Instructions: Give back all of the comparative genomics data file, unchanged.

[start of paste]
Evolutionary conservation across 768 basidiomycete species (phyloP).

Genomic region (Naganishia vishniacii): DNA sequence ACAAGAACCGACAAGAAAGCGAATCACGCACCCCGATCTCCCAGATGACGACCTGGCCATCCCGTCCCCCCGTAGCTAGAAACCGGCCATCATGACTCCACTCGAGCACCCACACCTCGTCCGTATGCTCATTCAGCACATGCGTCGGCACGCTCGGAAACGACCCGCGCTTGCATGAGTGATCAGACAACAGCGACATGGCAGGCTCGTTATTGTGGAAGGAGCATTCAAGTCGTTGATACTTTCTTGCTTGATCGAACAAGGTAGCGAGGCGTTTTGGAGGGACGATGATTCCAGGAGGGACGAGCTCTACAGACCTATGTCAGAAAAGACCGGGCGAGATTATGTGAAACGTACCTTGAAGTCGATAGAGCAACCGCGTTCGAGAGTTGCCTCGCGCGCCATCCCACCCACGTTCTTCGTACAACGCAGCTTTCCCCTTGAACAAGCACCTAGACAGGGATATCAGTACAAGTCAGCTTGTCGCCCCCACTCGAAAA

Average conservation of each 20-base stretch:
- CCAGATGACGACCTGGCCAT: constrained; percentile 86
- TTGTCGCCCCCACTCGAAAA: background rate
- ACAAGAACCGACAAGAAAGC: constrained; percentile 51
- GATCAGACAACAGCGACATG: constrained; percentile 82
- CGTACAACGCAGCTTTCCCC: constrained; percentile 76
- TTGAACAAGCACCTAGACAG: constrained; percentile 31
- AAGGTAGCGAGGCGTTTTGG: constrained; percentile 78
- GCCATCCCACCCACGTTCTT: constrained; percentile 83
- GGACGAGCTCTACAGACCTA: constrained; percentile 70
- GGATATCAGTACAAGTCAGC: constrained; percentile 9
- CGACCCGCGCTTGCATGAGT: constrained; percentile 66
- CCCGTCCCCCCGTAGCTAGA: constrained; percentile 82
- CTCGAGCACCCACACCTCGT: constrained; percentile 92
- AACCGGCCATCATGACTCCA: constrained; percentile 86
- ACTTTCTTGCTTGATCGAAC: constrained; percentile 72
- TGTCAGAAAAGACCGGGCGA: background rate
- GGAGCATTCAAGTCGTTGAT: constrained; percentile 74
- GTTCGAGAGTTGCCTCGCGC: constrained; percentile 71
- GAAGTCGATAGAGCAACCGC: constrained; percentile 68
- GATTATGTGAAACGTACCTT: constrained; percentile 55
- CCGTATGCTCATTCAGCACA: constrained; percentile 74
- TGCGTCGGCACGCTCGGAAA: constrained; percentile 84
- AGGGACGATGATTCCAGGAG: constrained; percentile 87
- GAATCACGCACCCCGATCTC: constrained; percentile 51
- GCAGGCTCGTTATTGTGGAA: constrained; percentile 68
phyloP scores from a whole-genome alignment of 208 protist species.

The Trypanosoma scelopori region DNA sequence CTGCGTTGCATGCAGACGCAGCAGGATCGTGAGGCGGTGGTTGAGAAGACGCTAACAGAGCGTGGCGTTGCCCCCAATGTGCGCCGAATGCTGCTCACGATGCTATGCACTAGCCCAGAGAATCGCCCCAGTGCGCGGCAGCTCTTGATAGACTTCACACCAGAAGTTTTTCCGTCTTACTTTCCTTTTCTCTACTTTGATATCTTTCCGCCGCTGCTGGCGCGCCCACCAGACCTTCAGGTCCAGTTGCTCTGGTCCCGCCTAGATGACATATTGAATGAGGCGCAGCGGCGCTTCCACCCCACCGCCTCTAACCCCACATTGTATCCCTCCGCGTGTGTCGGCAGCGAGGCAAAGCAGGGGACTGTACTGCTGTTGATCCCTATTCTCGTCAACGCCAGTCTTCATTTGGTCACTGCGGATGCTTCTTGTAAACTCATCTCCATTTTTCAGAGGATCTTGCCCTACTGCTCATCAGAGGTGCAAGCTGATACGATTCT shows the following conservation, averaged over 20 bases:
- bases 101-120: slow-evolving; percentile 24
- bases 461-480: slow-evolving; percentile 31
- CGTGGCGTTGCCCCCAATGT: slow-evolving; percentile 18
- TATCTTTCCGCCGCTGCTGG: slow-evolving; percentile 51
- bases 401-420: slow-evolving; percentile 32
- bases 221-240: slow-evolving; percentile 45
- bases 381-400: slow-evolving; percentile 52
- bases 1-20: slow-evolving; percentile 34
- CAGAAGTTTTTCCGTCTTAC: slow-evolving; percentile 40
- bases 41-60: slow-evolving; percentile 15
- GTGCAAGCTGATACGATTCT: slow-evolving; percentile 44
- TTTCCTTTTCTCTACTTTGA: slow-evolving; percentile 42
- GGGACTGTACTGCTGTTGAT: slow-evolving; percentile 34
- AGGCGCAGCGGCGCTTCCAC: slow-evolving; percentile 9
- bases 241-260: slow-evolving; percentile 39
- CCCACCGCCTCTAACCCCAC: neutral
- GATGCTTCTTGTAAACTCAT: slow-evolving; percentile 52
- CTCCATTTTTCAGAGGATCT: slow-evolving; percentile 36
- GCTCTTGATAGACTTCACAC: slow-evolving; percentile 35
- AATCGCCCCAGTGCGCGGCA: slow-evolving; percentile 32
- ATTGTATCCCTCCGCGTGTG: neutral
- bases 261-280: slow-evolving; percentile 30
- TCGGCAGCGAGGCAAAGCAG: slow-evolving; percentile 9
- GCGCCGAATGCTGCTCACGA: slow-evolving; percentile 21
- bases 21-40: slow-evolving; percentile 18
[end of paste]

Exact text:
Evolutionary conservation across 768 basidiomycete species (phyloP).

Genomic region (Naganishia vishniacii): DNA sequence ACAAGAACCGACAAGAAAGCGAATCACGCACCCCGATCTCCCAGATGACGACCTGGCCATCCCGTCCCCCCGTAGCTAGAAACCGGCCATCATGACTCCACTCGAGCACCCACACCTCGTCCGTATGCTCATTCAGCACATGCGTCGGCACGCTCGGAAACGACCCGCGCTTGCATGAGTGATCAGACAACAGCGACATGGCAGGCTCGTTATTGTGGAAGGAGCATTCAAGTCGTTGATACTTTCTTGCTTGATCGAACAAGGTAGCGAGGCGTTTTGGAGGGACGATGATTCCAGGAGGGACGAGCTCTACAGACCTATGTCAGAAAAGACCGGGCGAGATTATGTGAAACGTACCTTGAAGTCGATAGAGCAACCGCGTTCGAGAGTTGCCTCGCGCGCCATCCCACCCACGTTCTTCGTACAACGCAGCTTTCCCCTTGAACAAGCACCTAGACAGGGATATCAGTACAAGTCAGCTTGTCGCCCCCACTCGAAAA

Average conservation of each 20-base stretch:
- CCAGATGACGACCTGGCCAT: constrained; percentile 86
- TTGTCGCCCCCACTCGAAAA: background rate
- ACAAGAACCGACAAGAAAGC: constrained; percentile 51
- GATCAGACAACAGCGACATG: constrained; percentile 82
- CGTACAACGCAGCTTTCCCC: constrained; percentile 76
- TTGAACAAGCACCTAGACAG: constrained; percentile 31
- AAGGTAGCGAGGCGTTTTGG: constrained; percentile 78
- GCCATCCCACCCACGTTCTT: constrained; percentile 83
- GGACGAGCTCTACAGACCTA: constrained; percentile 70
- GGATATCAGTACAAGTCAGC: constrained; percentile 9
- CGACCCGCGCTTGCATGAGT: constrained; percentile 66
- CCCGTCCCCCCGTAGCTAGA: constrained; percentile 82
- CTCGAGCACCCACACCTCGT: constrained; percentile 92
- AACCGGCCATCATGACTCCA: constrained; percentile 86
- ACTTTCTTGCTTGATCGAAC: constrained; percentile 72
- TGTCAGAAAAGACCGGGCGA: background rate
- GGAGCATTCAAGTCGTTGAT: constrained; percentile 74
- GTTCGAGAGTTGCCTCGCGC: constrained; percentile 71
- GAAGTCGATAGAGCAACCGC: constrained; percentile 68
- GATTATGTGAAACGTACCTT: constrained; percentile 55
- CCGTATGCTCATTCAGCACA: constrained; percentile 74
- TGCGTCGGCACGCTCGGAAA: constrained; percentile 84
- AGGGACGATGATTCCAGGAG: constrained; percentile 87
- GAATCACGCACCCCGATCTC: constrained; percentile 51
- GCAGGCTCGTTATTGTGGAA: constrained; percentile 68
phyloP scores from a whole-genome alignment of 208 protist species.

The Trypanosoma scelopori region DNA sequence CTGCGTTGCATGCAGACGCAGCAGGATCGTGAGGCGGTGGTTGAGAAGACGCTAACAGAGCGTGGCGTTGCCCCCAATGTGCGCCGAATGCTGCTCACGATGCTATGCACTAGCCCAGAGAATCGCCCCAGTGCGCGGCAGCTCTTGATAGACTTCACACCAGAAGTTTTTCCGTCTTACTTTCCTTTTCTCTACTTTGATATCTTTCCGCCGCTGCTGGCGCGCCCACCAGACCTTCAGGTCCAGTTGCTCTGGTCCCGCCTAGATGACATATTGAATGAGGCGCAGCGGCGCTTCCACCCCACCGCCTCTAACCCCACATTGTATCCCTCCGCGTGTGTCGGCAGCGAGGCAAAGCAGGGGACTGTACTGCTGTTGATCCCTATTCTCGTCAACGCCAGTCTTCATTTGGTCACTGCGGATGCTTCTTGTAAACTCATCTCCATTTTTCAGAGGATCTTGCCCTACTGCTCATCAGAGGTGCAAGCTGATACGATTCT shows the following conservation, averaged over 20 bases:
- bases 101-120: slow-evolving; percentile 24
- bases 461-480: slow-evolving; percentile 31
- CGTGGCGTTGCCCCCAATGT: slow-evolving; percentile 18
- TATCTTTCCGCCGCTGCTGG: slow-evolving; percentile 51
- bases 401-420: slow-evolving; percentile 32
- bases 221-240: slow-evolving; percentile 45
- bases 381-400: slow-evolving; percentile 52
- bases 1-20: slow-evolving; percentile 34
- CAGAAGTTTTTCCGTCTTAC: slow-evolving; percentile 40
- bases 41-60: slow-evolving; percentile 15
- GTGCAAGCTGATACGATTCT: slow-evolving; percentile 44
- TTTCCTTTTCTCTACTTTGA: slow-evolving; percentile 42
- GGGACTGTACTGCTGTTGAT: slow-evolving; percentile 34
- AGGCGCAGCGGCGCTTCCAC: slow-evolving; percentile 9
- bases 241-260: slow-evolving; percentile 39
- CCCACCGCCTCTAACCCCAC: neutral
- GATGCTTCTTGTAAACTCAT: slow-evolving; percentile 52
- CTCCATTTTTCAGAGGATCT: slow-evolving; percentile 36
- GCTCTTGATAGACTTCACAC: slow-evolving; percentile 35
- AATCGCCCCAGTGCGCGGCA: slow-evolving; percentile 32
- ATTGTATCCCTCCGCGTGTG: neutral
- bases 261-280: slow-evolving; percentile 30
- TCGGCAGCGAGGCAAAGCAG: slow-evolving; percentile 9
- GCGCCGAATGCTGCTCACGA: slow-evolving; percentile 21
- bases 21-40: slow-evolving; percentile 18